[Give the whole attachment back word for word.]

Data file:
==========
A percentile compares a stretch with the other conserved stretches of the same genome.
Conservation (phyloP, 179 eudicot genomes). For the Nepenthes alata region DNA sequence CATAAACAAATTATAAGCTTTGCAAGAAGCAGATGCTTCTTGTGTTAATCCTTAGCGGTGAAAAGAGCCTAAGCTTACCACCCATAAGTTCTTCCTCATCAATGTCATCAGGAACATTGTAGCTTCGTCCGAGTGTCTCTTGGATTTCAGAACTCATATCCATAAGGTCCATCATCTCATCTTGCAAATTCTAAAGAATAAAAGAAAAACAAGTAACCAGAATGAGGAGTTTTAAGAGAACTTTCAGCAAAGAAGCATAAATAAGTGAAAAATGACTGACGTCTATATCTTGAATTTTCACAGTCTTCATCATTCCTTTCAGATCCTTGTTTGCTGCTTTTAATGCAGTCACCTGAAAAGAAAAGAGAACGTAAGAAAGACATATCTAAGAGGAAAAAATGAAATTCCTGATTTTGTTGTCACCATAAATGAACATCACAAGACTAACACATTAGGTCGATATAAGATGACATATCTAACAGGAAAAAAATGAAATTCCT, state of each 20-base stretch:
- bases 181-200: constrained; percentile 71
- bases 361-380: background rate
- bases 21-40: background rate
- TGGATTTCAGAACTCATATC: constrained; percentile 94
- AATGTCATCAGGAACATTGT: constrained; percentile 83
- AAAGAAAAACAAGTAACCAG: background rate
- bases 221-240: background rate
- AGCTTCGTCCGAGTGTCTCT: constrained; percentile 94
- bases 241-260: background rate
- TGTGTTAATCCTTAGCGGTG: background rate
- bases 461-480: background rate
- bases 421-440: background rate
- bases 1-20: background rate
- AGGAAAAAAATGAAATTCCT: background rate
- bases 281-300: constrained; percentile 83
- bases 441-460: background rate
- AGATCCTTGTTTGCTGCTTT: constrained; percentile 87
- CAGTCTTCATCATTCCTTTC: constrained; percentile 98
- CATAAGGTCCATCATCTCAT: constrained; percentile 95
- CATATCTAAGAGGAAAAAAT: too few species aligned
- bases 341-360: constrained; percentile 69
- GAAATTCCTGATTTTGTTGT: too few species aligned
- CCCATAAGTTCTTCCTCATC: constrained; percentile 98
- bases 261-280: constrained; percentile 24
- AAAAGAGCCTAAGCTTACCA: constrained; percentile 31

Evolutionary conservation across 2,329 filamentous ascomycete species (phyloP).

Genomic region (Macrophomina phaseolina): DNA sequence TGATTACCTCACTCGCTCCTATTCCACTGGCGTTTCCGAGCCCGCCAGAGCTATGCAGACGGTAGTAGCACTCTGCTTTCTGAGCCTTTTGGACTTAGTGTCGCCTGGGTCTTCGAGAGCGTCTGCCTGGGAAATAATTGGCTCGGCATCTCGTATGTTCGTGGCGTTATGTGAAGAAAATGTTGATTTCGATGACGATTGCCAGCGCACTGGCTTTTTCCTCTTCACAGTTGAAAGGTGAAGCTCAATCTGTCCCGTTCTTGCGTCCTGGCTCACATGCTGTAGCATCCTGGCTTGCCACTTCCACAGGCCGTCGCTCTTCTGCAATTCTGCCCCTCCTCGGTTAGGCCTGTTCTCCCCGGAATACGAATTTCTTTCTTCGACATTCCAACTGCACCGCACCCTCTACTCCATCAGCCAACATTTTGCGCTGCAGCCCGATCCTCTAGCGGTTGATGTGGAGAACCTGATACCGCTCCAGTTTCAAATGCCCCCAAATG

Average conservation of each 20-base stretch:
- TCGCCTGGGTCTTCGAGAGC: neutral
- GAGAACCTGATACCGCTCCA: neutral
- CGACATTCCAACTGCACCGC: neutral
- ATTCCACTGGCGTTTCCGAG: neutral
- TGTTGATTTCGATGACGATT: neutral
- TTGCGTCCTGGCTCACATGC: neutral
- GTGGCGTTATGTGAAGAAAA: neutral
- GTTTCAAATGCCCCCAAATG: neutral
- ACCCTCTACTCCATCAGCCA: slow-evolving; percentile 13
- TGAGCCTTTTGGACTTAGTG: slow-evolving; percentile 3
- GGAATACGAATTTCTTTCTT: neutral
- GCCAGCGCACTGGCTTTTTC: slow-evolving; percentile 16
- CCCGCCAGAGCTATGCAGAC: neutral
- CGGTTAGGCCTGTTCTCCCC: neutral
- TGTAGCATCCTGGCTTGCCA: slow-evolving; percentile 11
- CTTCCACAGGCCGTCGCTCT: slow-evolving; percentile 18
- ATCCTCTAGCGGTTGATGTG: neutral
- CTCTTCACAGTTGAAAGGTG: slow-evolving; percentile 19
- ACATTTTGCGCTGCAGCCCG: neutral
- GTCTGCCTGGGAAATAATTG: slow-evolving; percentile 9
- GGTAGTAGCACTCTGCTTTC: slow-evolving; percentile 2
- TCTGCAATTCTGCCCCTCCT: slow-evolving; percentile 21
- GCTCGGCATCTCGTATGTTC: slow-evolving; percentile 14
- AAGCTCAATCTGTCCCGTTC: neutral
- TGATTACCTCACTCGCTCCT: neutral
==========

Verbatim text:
A percentile compares a stretch with the other conserved stretches of the same genome.
Conservation (phyloP, 179 eudicot genomes). For the Nepenthes alata region DNA sequence CATAAACAAATTATAAGCTTTGCAAGAAGCAGATGCTTCTTGTGTTAATCCTTAGCGGTGAAAAGAGCCTAAGCTTACCACCCATAAGTTCTTCCTCATCAATGTCATCAGGAACATTGTAGCTTCGTCCGAGTGTCTCTTGGATTTCAGAACTCATATCCATAAGGTCCATCATCTCATCTTGCAAATTCTAAAGAATAAAAGAAAAACAAGTAACCAGAATGAGGAGTTTTAAGAGAACTTTCAGCAAAGAAGCATAAATAAGTGAAAAATGACTGACGTCTATATCTTGAATTTTCACAGTCTTCATCATTCCTTTCAGATCCTTGTTTGCTGCTTTTAATGCAGTCACCTGAAAAGAAAAGAGAACGTAAGAAAGACATATCTAAGAGGAAAAAATGAAATTCCTGATTTTGTTGTCACCATAAATGAACATCACAAGACTAACACATTAGGTCGATATAAGATGACATATCTAACAGGAAAAAAATGAAATTCCT, state of each 20-base stretch:
- bases 181-200: constrained; percentile 71
- bases 361-380: background rate
- bases 21-40: background rate
- TGGATTTCAGAACTCATATC: constrained; percentile 94
- AATGTCATCAGGAACATTGT: constrained; percentile 83
- AAAGAAAAACAAGTAACCAG: background rate
- bases 221-240: background rate
- AGCTTCGTCCGAGTGTCTCT: constrained; percentile 94
- bases 241-260: background rate
- TGTGTTAATCCTTAGCGGTG: background rate
- bases 461-480: background rate
- bases 421-440: background rate
- bases 1-20: background rate
- AGGAAAAAAATGAAATTCCT: background rate
- bases 281-300: constrained; percentile 83
- bases 441-460: background rate
- AGATCCTTGTTTGCTGCTTT: constrained; percentile 87
- CAGTCTTCATCATTCCTTTC: constrained; percentile 98
- CATAAGGTCCATCATCTCAT: constrained; percentile 95
- CATATCTAAGAGGAAAAAAT: too few species aligned
- bases 341-360: constrained; percentile 69
- GAAATTCCTGATTTTGTTGT: too few species aligned
- CCCATAAGTTCTTCCTCATC: constrained; percentile 98
- bases 261-280: constrained; percentile 24
- AAAAGAGCCTAAGCTTACCA: constrained; percentile 31

Evolutionary conservation across 2,329 filamentous ascomycete species (phyloP).

Genomic region (Macrophomina phaseolina): DNA sequence TGATTACCTCACTCGCTCCTATTCCACTGGCGTTTCCGAGCCCGCCAGAGCTATGCAGACGGTAGTAGCACTCTGCTTTCTGAGCCTTTTGGACTTAGTGTCGCCTGGGTCTTCGAGAGCGTCTGCCTGGGAAATAATTGGCTCGGCATCTCGTATGTTCGTGGCGTTATGTGAAGAAAATGTTGATTTCGATGACGATTGCCAGCGCACTGGCTTTTTCCTCTTCACAGTTGAAAGGTGAAGCTCAATCTGTCCCGTTCTTGCGTCCTGGCTCACATGCTGTAGCATCCTGGCTTGCCACTTCCACAGGCCGTCGCTCTTCTGCAATTCTGCCCCTCCTCGGTTAGGCCTGTTCTCCCCGGAATACGAATTTCTTTCTTCGACATTCCAACTGCACCGCACCCTCTACTCCATCAGCCAACATTTTGCGCTGCAGCCCGATCCTCTAGCGGTTGATGTGGAGAACCTGATACCGCTCCAGTTTCAAATGCCCCCAAATG

Average conservation of each 20-base stretch:
- TCGCCTGGGTCTTCGAGAGC: neutral
- GAGAACCTGATACCGCTCCA: neutral
- CGACATTCCAACTGCACCGC: neutral
- ATTCCACTGGCGTTTCCGAG: neutral
- TGTTGATTTCGATGACGATT: neutral
- TTGCGTCCTGGCTCACATGC: neutral
- GTGGCGTTATGTGAAGAAAA: neutral
- GTTTCAAATGCCCCCAAATG: neutral
- ACCCTCTACTCCATCAGCCA: slow-evolving; percentile 13
- TGAGCCTTTTGGACTTAGTG: slow-evolving; percentile 3
- GGAATACGAATTTCTTTCTT: neutral
- GCCAGCGCACTGGCTTTTTC: slow-evolving; percentile 16
- CCCGCCAGAGCTATGCAGAC: neutral
- CGGTTAGGCCTGTTCTCCCC: neutral
- TGTAGCATCCTGGCTTGCCA: slow-evolving; percentile 11
- CTTCCACAGGCCGTCGCTCT: slow-evolving; percentile 18
- ATCCTCTAGCGGTTGATGTG: neutral
- CTCTTCACAGTTGAAAGGTG: slow-evolving; percentile 19
- ACATTTTGCGCTGCAGCCCG: neutral
- GTCTGCCTGGGAAATAATTG: slow-evolving; percentile 9
- GGTAGTAGCACTCTGCTTTC: slow-evolving; percentile 2
- TCTGCAATTCTGCCCCTCCT: slow-evolving; percentile 21
- GCTCGGCATCTCGTATGTTC: slow-evolving; percentile 14
- AAGCTCAATCTGTCCCGTTC: neutral
- TGATTACCTCACTCGCTCCT: neutral